Many problems can occur to damage or destroy teeth. Cavities are the most common culprit. Tooth fractures are another common complication. When decay or cracks damage a tooth, dental treatment is necessary to restore it to normal function.
This is why we call crowns, inlays and onlays “dental restorations”. They restore teeth to normal function.
Specifically, crowns, inlays and onlays are indirect restorations because the process of creating them occurs outside of the mouth. This contrasts a direct restoration, like a composite filling, in which all forming, contouring, and finishing takes place inside the mouth.
What Do Indirect Restorations Involve?
Indirect restorations involve a process of replicating the prepared tooth outside of the mouth. Dentists accomplish this replication through either a 3D digital scan or a dental impression. Both methods produce an exact model of the prepared tooth.
All indirect restorations are a result of one of two methods: CAD/CAM milling or the handiwork of a certified dental lab technician. CAD/CAM milling is a digital process that can occur either in the dental office or in the lab. Dental lab technicians make indirect restorations by hand through metal casting and porcelain stacking.
After indirect restorations have the correct shape and contour for their specific tooth, lab technician or dentist polishes them to a high shine. This prevents the buildup of plaque and food debris on the surface.
We verify the proper fit and adaptation to the tooth with a dental x-ray before permanently placing the restoration with a dental cement. All indirect restorations use cement to keep them in place.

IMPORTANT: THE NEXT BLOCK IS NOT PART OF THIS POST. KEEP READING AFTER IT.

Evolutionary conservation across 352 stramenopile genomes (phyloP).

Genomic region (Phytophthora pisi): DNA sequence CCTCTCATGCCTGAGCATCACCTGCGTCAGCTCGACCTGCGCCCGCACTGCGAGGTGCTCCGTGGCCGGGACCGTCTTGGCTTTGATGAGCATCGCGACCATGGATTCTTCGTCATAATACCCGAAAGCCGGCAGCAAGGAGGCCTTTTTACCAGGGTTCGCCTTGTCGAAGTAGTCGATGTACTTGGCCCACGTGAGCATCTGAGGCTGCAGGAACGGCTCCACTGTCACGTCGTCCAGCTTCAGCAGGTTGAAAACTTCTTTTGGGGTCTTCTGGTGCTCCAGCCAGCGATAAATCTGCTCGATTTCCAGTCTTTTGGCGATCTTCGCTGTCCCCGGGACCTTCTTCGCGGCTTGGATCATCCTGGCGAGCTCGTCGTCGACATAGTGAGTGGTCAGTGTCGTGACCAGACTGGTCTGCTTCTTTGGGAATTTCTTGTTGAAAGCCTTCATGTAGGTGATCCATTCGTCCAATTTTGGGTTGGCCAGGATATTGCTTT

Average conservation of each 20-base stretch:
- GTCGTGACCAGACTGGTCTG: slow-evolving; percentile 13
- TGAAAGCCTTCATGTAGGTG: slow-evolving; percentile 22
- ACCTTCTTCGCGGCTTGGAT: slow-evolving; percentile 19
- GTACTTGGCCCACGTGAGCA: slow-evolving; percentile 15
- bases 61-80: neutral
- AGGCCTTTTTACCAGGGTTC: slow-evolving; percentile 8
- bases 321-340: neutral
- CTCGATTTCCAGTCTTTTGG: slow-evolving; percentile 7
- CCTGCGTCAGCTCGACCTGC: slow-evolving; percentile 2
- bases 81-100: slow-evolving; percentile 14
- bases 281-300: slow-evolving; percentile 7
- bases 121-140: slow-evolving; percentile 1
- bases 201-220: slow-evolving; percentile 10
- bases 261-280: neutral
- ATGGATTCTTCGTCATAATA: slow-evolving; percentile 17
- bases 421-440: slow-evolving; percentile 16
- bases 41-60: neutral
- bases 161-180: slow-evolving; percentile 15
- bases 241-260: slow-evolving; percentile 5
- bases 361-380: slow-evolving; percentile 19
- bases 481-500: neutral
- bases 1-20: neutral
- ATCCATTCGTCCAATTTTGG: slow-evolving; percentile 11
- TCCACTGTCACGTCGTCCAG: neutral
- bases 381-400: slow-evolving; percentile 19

A crown is an indirect restoration made of metal, porcelain, or a combination of the two.
A crown covers all exposed surfaces of a tooth, replacing any broken, decayed or missing pieces.
Crowns are necessary to restore a tooth when less than half of original tooth structure remains above the gums.
The most common cases requiring crowns are teeth with large, old fillings that have new decay or cracks. When the dentist removes the old filling material and the decayed or cracked tooth structure around it, very little remains to support normal function.
Rebuilding the tooth with a crown provides the necessary strength to withstand chewing forces.
An inlay is an indirect restoration that replaces a small portion of the biting surface of a tooth.
We call it an inlay because it goes into the tooth.
An inlay is an alternative way to restore a tooth that needs a filling.
An inlay made from composite or porcelain has an excellent fit inside the tooth. A perfect fit lowers the risk of cavities and breakdown at the edges of the restoration. It also creates a beautiful cosmetic restoration.
Inlays show increased strength over a traditional filling. They are easy to clean and provide a glossy surface that is resistant to plaque buildup.
An onlay is an indirect restoration that replaces a larger portion of the tooth, extending over the biting surface onto the sides of the tooth. We call it an onlay because it rests on top of the tooth.
An onlay is smaller than a crown and covers less of the tooth surface. An example of a good indication for an onlay is a healthy molar that has broken off one of its cusps. (The cusps are the raised portions on the biting surface that interlock with pits and grooves on an opposing tooth to chew food.)
Onlays consist of either metal or porcelain and completely restore the biting surface of a tooth back to normal function.